Old 06-06-2006, 09:27 PM   #1
Drewster
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Default how to tell high sun, how to determine?

during these times of the year, it's high sun time, but, how do you determine, what is. I mean, i've seen a LOT of photos in the library with HORRIBLE high sun shadows, yet, if i or some else uploads one with a little bit of a shadow under the frame, and it's rejected for high sun, where's the dividing line to what is high sun and whats not?

for example, some i uploaded

http://www.railpictures.net/viewreject.php?id=254410

http://www.railpictures.net/viewreject.php?id=254405

http://www.railpictures.net/viewreject.php?id=254403

http://www.railpictures.net/viewreject.php?id=254408

one i found in the library

http://www.railpictures.net/viewphoto.php?id=146467

Last edited by Drewster; 06-06-2006 at 09:37 PM.
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Old 06-06-2006, 09:39 PM   #2
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I don't see any problems with 254403. Being a bit gun shy after many rejections and LAHDPOP's reply in a separate post, I won't be so quick to suggest an appeal.

You can see under the well cars, there are shadows suggesting fairly high sun. While I don't see gross shadowing of the lead locomotive's trucks, there is a shadow under the radiator wing.

While I often disagree with the 'hypersensitive' rejecting for shadowing, like in your photo, that is the way things are here.
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Old 06-06-2006, 09:55 PM   #3
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4410/4403 seem to have the best chance, but for whatever reason, the lights on the UP train look purplish to me and that' more of a killer in my eyes than the cropping or high sun.

I think the main giveaway of high sun is shadows on the trucks. In these two shots, the trucks look like they are in the sun.

Another giveaway is the length of shadows on the ground. These shadows don't look too short, but the angle of the shadows on the nose of the BNSF unit suggests a higher sun angle than say late in the day/early evening. This shot looks like it was taken on the borderline of high sun vs. not high sun, but where is the borderline? I don't know and that's where the subjectiveness of that reject comes into play. It's up to the screener. I've had shots that were rejected that were taken at or after 1800L for high sun, but were overturned on appeal since it would be physically impossible to have a high sun at that time.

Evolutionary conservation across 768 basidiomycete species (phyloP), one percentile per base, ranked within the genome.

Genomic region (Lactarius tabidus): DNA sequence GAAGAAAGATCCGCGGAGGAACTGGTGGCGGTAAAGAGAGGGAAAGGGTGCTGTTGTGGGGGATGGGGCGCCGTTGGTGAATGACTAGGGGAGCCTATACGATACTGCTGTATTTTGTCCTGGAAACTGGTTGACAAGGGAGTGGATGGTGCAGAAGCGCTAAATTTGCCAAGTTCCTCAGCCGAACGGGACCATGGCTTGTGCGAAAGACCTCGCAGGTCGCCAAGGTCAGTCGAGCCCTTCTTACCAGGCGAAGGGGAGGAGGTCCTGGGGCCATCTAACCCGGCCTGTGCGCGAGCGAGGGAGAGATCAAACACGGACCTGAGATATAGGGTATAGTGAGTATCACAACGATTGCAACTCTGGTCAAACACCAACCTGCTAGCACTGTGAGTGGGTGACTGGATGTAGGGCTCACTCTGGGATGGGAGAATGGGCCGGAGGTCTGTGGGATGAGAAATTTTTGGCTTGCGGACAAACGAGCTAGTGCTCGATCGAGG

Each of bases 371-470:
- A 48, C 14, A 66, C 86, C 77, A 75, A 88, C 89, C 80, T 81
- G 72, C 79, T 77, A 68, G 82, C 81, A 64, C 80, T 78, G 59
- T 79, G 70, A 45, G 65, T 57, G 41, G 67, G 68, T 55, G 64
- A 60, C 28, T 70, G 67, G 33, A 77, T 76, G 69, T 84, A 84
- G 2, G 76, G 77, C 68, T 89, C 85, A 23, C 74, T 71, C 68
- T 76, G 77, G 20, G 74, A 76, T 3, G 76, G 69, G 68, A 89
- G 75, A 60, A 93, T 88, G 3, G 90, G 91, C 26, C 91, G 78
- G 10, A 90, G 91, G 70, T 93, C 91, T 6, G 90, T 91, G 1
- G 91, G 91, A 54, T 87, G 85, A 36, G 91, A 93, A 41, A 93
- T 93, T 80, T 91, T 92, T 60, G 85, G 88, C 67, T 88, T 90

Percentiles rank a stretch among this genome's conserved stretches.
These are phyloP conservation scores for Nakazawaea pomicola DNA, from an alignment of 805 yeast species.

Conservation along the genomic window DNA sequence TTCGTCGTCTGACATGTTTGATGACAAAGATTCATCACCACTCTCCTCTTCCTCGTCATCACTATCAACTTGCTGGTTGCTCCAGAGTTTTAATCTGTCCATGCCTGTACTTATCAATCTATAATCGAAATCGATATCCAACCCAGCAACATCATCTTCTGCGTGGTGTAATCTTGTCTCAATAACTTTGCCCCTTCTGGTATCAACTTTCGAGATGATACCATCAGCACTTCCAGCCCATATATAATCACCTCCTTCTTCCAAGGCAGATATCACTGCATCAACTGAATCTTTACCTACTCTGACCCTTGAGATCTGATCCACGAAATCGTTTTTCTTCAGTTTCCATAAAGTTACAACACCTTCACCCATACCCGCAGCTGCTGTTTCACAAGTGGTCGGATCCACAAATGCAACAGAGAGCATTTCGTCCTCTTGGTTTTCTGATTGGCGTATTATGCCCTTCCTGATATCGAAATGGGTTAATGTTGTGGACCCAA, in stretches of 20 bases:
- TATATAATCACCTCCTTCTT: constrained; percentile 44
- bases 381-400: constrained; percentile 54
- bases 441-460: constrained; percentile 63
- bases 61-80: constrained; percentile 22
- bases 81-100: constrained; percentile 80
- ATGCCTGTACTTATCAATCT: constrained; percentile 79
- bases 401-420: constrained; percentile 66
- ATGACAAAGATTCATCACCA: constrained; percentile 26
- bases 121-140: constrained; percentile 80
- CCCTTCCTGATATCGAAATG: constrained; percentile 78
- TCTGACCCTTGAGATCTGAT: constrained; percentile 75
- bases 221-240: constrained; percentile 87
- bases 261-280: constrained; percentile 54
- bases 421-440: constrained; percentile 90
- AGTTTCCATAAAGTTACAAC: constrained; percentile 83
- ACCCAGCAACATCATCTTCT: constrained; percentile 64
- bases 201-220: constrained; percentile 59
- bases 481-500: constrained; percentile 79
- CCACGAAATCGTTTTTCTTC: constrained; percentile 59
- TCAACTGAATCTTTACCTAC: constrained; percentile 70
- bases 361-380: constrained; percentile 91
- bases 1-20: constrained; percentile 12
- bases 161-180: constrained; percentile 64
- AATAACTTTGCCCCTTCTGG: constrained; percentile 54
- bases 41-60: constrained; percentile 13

So basically, if the trucks are shadowed or all shadows on or around the train are pointing straight down, it's probably going to be high sun. In ND, anything after 1530L or so starts to get out of the high sun reject area, but it varies with latitude. In other words, there's no concrete way to tell for sure, but the shadows are your best teller...
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Old 06-06-2006, 10:06 PM   #4
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Hahahaha "High Sun" gotta love it...I think the last UP one has the best chance because it is in no way poorly lit! The sun is at an angle toward the side of the locomotive as one can tell by looking at the ground to the righ tof the engine. The right trucks of the engines are lit, they are grey not black. The sun woul dhave to almost be set in order to get under the well cars. You did the right thing by getting a higher vantage point to try to prevent the "high sun" by showing roof detail. The cropping is too tight IMO but it still isn't "rejectable" the way you have it. Try to lighten the whole photo a bit too it may get underexposed if resubmitted or appealed. Good luck.
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Old 06-06-2006, 11:08 PM   #5
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Quote:
Originally Posted by busyEMT
Being a bit gun shy after many rejections and LAHDPOP's reply in a separate post....
You mean I've got you thinking about it? Or that I offended you? If I offended, or rubbed the wrong way (So To Speak), sorry.